modest? Or do their ambitions all look at
higher ganle than Goverorships?
The New York Union League held a"spe
cial meeting on Thursday evening, for the
purpose of taking into consideration the re
cent action of Horace Greeley, a member of
the organization, in becoming a bondsman
for J effei son Davir. lte.co'utions of censure
were presented and rejected. - A substitute
finally passed condemning the bailing of
Jefferson Davis but not deeming it proper
for the Club to stigmatize a member for any
The Vicksburg Herald, speaking of Rob
ert J. Walker, counsel in the injunction
case for Mississippi, says : "If ever there
was a servant of this State doubly
damned in the estimation of the people it
was the aforesaid Walker. His efforts now
to reliev the State, after aiding in the in
fliction of her woes, is like the assassin who
insists on decently interring his victim."
Whenever a mob of paroled rebel soldiers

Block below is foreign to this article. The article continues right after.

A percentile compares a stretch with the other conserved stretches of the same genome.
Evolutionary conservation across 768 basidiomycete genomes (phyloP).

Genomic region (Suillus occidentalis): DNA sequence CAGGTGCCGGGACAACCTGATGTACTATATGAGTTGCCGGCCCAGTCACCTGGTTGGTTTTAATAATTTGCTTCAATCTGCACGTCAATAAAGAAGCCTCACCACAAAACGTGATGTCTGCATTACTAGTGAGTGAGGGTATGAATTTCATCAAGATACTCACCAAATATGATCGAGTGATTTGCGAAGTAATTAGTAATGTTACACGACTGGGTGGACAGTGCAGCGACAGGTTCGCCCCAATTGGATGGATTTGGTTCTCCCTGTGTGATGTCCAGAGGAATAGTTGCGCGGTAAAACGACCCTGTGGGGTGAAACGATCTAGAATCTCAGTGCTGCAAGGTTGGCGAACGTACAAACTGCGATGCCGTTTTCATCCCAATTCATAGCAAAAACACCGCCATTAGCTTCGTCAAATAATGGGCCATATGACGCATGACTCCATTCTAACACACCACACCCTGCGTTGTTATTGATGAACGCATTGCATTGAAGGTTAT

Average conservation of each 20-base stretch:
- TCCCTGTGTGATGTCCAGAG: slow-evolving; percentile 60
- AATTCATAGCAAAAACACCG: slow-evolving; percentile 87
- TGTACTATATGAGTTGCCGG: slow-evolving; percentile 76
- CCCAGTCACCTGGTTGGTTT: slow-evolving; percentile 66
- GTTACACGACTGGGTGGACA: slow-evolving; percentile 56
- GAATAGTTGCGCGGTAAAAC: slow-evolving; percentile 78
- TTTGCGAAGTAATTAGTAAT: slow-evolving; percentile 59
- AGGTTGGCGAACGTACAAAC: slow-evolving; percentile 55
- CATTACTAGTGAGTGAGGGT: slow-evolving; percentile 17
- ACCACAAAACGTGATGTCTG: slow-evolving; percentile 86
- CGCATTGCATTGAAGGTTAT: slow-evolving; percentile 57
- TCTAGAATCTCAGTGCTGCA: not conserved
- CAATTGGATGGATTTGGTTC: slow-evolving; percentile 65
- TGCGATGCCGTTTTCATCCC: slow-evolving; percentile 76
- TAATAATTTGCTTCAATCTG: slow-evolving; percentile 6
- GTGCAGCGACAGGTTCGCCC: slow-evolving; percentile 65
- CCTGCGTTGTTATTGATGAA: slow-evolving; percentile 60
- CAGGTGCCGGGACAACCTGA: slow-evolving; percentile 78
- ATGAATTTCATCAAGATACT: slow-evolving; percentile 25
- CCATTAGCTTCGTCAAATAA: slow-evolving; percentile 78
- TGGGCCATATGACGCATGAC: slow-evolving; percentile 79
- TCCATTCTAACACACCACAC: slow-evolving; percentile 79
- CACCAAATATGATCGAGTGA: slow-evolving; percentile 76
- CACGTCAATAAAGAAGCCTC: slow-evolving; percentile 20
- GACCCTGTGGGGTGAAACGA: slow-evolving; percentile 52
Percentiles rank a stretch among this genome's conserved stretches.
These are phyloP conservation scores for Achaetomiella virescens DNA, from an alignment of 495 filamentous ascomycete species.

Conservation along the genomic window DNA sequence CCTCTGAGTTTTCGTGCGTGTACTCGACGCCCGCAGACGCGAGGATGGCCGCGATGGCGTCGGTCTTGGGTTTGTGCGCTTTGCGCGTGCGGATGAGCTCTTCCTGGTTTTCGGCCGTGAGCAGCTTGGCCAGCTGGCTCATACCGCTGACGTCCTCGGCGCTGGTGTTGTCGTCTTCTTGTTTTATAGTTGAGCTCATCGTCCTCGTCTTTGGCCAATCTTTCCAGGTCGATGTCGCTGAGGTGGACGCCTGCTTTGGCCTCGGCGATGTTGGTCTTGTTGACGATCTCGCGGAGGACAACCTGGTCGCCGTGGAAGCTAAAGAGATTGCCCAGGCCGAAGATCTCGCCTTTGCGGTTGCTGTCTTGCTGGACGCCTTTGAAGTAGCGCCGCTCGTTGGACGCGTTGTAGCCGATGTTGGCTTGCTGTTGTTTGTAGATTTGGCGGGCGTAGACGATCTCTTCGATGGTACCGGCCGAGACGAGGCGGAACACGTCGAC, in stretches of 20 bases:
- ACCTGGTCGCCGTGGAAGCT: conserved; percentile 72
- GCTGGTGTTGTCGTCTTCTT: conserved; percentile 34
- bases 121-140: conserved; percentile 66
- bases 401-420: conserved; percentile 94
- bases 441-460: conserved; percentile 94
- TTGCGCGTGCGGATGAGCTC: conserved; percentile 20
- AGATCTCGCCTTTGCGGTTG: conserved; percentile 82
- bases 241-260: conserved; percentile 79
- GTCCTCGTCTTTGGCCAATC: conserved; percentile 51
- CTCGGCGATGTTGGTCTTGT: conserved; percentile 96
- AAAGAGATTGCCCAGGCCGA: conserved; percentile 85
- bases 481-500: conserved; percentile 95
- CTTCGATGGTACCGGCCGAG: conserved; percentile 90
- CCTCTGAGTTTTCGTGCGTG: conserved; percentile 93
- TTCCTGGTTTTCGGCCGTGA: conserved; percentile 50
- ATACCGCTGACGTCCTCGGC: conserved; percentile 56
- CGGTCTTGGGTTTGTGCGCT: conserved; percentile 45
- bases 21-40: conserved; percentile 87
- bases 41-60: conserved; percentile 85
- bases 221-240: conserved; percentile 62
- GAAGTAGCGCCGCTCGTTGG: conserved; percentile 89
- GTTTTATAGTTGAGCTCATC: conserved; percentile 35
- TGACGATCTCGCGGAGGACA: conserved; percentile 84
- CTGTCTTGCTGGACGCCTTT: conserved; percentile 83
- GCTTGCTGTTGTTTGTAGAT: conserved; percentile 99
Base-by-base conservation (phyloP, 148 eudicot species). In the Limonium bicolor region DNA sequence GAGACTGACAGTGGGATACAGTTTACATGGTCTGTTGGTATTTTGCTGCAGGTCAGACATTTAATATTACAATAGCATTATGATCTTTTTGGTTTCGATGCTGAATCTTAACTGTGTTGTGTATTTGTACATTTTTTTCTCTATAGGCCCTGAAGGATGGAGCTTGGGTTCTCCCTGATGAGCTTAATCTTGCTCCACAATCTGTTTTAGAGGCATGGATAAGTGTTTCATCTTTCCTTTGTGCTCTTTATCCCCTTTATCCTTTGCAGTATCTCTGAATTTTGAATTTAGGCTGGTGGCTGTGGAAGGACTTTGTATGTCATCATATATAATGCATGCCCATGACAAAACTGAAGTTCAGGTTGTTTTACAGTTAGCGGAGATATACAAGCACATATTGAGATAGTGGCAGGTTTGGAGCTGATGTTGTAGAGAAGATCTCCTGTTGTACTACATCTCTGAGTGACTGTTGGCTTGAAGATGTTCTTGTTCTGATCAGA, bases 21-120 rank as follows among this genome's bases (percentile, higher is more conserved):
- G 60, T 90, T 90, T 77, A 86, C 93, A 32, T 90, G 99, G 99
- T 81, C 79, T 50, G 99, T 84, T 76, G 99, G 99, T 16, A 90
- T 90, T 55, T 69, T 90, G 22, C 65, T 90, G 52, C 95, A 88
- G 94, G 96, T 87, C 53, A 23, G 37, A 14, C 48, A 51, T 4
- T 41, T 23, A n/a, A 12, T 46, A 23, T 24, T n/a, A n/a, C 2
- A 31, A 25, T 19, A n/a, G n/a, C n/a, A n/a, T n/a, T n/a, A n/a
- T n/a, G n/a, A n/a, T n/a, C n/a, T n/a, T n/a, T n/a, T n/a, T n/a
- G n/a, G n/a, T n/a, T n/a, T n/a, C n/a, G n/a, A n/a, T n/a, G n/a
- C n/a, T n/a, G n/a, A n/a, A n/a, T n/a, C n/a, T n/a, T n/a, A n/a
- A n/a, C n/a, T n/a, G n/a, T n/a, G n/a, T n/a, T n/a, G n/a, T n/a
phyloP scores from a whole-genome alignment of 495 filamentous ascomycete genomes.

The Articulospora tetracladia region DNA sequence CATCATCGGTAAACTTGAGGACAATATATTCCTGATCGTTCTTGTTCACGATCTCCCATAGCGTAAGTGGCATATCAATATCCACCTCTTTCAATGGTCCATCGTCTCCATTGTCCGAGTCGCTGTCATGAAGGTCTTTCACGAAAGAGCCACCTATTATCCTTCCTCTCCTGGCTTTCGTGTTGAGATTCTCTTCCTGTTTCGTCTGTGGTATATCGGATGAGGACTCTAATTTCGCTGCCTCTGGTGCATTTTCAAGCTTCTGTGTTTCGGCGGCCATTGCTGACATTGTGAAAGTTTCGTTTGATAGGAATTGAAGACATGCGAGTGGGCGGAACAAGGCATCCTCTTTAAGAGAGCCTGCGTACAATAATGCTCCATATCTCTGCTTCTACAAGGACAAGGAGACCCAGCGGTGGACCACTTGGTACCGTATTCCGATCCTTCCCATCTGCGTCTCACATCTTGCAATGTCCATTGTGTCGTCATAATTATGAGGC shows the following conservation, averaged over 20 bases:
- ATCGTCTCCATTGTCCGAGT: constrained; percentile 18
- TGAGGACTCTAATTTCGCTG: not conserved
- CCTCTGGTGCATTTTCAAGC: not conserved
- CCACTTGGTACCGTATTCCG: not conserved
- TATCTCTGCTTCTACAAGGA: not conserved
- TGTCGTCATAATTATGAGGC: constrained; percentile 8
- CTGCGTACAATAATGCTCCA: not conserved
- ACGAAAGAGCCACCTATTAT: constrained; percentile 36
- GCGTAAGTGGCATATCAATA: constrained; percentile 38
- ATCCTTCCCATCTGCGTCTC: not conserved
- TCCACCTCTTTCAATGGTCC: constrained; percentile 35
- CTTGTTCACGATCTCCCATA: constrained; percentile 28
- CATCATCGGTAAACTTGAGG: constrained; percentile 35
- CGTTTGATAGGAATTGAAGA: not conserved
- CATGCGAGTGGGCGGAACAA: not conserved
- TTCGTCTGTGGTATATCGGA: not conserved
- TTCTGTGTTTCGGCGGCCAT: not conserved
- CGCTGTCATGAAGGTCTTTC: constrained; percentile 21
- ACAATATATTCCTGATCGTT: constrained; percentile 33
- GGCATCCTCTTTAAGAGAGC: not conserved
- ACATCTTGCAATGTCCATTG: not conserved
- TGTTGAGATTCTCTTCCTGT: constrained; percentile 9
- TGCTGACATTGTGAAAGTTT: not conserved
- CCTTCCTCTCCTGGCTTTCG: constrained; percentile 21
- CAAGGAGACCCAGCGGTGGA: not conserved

arm to attack a Union orator or murder an
assemblage of freedmen, and the military
interfere, a petition is sent to the President
by leading Southern gentlemen, asking that
"Despot be removed, while the nest of
Northern Copperheads hiss fiercely at the
satrap. This is now the routine of Copper
None of our readers will be very sorry to
learn of the failure of Fraeer, Trenholm
& Co., the well-known rebel firm of Liver
pool. Their business was mainly blockade
running and negotiating Confederate loans,
Trenholm himself being Secretary of the
Treasury in the Confederate Cabinet. Their
liabilities are large, and this crash utterly
ruins thern '
General Pope is reconstructing Mobile,
having already removed the mayor and the
chief of police. This action of his rather
throws doubt over the "accidental excite
ment" theory of the Mobile and Democrat-